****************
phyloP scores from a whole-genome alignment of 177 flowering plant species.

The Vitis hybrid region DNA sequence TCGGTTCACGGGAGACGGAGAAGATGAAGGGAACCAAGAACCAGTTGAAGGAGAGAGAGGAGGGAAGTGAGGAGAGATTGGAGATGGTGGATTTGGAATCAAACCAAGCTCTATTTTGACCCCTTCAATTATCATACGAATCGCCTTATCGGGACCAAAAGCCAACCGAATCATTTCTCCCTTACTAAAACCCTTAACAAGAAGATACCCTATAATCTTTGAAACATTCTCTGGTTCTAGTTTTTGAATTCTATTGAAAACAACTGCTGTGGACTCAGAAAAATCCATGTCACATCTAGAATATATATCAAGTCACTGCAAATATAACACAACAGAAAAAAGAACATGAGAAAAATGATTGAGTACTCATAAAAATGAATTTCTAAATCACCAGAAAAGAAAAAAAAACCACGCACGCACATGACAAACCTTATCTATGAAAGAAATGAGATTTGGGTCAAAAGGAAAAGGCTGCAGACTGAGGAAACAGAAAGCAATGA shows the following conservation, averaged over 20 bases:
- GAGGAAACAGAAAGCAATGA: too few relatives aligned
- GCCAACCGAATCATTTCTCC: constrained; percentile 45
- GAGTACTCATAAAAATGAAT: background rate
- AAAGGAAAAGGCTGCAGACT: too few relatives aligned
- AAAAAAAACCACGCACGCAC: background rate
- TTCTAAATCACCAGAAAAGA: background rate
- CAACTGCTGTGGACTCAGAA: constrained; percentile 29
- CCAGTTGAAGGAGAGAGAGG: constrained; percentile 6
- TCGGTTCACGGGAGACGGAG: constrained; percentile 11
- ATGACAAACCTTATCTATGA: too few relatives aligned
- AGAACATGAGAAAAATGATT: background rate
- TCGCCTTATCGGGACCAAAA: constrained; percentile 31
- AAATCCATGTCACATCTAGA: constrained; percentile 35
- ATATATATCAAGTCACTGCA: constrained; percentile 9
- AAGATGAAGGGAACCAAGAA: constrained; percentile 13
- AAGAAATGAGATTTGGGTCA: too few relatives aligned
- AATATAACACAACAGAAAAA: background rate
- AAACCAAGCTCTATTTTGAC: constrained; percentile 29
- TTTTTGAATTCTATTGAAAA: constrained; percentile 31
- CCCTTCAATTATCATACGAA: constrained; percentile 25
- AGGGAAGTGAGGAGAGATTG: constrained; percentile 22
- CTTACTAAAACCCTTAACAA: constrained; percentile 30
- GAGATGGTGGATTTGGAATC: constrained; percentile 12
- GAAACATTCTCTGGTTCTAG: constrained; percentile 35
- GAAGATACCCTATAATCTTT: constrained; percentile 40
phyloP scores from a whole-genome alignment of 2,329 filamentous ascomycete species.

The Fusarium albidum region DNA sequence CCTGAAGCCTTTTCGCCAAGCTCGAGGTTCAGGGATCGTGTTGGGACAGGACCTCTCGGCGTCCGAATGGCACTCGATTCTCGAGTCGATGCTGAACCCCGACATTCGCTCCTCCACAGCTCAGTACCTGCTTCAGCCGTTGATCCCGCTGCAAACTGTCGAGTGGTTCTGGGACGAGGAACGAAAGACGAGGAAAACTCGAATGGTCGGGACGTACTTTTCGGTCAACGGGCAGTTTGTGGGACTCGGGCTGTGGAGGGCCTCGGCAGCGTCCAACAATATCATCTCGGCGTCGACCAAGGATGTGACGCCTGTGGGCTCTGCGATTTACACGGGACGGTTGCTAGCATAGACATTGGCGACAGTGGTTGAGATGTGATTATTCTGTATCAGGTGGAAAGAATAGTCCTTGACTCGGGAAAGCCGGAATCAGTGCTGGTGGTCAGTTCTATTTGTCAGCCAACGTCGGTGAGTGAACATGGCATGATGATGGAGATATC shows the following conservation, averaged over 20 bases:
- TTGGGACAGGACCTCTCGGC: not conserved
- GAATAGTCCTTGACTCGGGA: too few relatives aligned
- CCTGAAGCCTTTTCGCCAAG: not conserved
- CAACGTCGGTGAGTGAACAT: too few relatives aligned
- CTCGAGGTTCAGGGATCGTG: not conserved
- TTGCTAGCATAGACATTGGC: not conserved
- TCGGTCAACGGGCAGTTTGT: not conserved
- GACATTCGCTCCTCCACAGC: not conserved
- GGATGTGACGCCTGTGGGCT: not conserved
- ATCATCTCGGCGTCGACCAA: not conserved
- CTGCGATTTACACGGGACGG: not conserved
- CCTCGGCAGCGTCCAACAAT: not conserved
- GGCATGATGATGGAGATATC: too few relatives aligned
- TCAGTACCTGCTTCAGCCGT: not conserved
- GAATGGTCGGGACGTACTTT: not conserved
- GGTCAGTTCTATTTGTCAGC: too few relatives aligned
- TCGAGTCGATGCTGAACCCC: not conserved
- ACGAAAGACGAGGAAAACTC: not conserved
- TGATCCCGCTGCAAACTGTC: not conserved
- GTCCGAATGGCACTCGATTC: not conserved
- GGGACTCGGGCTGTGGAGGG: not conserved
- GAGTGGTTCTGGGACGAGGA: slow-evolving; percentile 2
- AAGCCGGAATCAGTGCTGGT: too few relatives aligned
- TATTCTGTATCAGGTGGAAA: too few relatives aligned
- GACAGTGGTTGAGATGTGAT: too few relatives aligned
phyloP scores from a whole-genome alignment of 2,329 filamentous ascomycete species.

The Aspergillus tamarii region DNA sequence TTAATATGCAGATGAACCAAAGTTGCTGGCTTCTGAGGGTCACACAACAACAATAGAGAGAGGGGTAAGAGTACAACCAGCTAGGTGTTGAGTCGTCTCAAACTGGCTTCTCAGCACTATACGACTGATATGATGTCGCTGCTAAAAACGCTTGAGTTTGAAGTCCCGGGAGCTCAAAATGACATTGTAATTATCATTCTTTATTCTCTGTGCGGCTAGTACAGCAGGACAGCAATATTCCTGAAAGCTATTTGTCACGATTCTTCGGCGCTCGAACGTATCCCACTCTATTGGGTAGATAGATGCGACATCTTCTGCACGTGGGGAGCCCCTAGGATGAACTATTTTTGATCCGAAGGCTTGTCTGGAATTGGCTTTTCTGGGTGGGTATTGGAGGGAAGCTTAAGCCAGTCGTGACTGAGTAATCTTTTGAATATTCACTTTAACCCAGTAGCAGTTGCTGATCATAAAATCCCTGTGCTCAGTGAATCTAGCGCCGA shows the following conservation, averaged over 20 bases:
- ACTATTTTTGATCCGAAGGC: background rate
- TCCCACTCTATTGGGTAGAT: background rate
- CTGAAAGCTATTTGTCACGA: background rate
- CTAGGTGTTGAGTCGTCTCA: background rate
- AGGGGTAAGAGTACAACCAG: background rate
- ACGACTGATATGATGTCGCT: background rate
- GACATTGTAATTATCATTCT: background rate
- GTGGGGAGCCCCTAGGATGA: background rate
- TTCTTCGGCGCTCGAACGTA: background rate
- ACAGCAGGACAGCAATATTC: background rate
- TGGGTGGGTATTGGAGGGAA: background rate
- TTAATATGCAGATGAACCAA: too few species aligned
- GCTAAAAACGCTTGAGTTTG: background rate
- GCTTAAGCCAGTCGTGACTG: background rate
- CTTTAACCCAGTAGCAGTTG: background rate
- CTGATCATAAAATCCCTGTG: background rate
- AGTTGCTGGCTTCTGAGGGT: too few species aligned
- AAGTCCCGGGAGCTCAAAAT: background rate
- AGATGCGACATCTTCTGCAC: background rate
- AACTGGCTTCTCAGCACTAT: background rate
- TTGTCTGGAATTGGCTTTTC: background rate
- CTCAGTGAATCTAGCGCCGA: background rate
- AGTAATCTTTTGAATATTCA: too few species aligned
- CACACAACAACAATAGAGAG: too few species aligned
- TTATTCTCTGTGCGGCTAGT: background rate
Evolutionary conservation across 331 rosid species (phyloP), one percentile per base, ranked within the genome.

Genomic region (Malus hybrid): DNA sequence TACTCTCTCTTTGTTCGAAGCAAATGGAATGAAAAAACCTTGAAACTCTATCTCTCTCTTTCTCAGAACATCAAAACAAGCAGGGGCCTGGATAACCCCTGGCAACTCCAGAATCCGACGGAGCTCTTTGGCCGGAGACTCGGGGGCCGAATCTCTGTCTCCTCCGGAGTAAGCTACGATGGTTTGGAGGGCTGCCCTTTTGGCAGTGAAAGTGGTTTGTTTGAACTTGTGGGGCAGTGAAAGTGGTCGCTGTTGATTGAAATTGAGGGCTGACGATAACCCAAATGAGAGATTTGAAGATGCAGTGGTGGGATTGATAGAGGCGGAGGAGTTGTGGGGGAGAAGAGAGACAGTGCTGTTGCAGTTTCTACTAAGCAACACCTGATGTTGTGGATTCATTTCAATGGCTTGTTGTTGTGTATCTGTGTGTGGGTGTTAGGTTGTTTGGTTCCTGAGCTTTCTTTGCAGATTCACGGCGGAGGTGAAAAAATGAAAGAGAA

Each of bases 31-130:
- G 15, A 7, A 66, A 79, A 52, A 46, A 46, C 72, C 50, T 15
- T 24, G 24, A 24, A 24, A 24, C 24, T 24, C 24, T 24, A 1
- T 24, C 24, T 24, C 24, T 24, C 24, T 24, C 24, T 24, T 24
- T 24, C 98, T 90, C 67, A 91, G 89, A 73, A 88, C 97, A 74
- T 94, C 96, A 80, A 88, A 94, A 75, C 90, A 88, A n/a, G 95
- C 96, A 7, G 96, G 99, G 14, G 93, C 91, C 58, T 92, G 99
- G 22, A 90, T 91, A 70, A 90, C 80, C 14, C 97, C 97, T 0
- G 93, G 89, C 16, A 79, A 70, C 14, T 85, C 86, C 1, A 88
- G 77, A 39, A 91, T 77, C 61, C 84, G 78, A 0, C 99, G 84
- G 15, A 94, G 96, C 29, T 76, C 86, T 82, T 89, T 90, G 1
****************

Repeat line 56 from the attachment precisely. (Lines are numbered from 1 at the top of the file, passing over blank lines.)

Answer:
The Aspergillus tamarii region DNA sequence TTAATATGCAGATGAACCAAAGTTGCTGGCTTCTGAGGGTCACACAACAACAATAGAGAGAGGGGTAAGAGTACAACCAGCTAGGTGTTGAGTCGTCTCAAACTGGCTTCTCAGCACTATACGACTGATATGATGTCGCTGCTAAAAACGCTTGAGTTTGAAGTCCCGGGAGCTCAAAATGACATTGTAATTATCATTCTTTATTCTCTGTGCGGCTAGTACAGCAGGACAGCAATATTCCTGAAAGCTATTTGTCACGATTCTTCGGCGCTCGAACGTATCCCACTCTATTGGGTAGATAGATGCGACATCTTCTGCACGTGGGGAGCCCCTAGGATGAACTATTTTTGATCCGAAGGCTTGTCTGGAATTGGCTTTTCTGGGTGGGTATTGGAGGGAAGCTTAAGCCAGTCGTGACTGAGTAATCTTTTGAATATTCACTTTAACCCAGTAGCAGTTGCTGATCATAAAATCCCTGTGCTCAGTGAATCTAGCGCCGA shows the following conservation, averaged over 20 bases: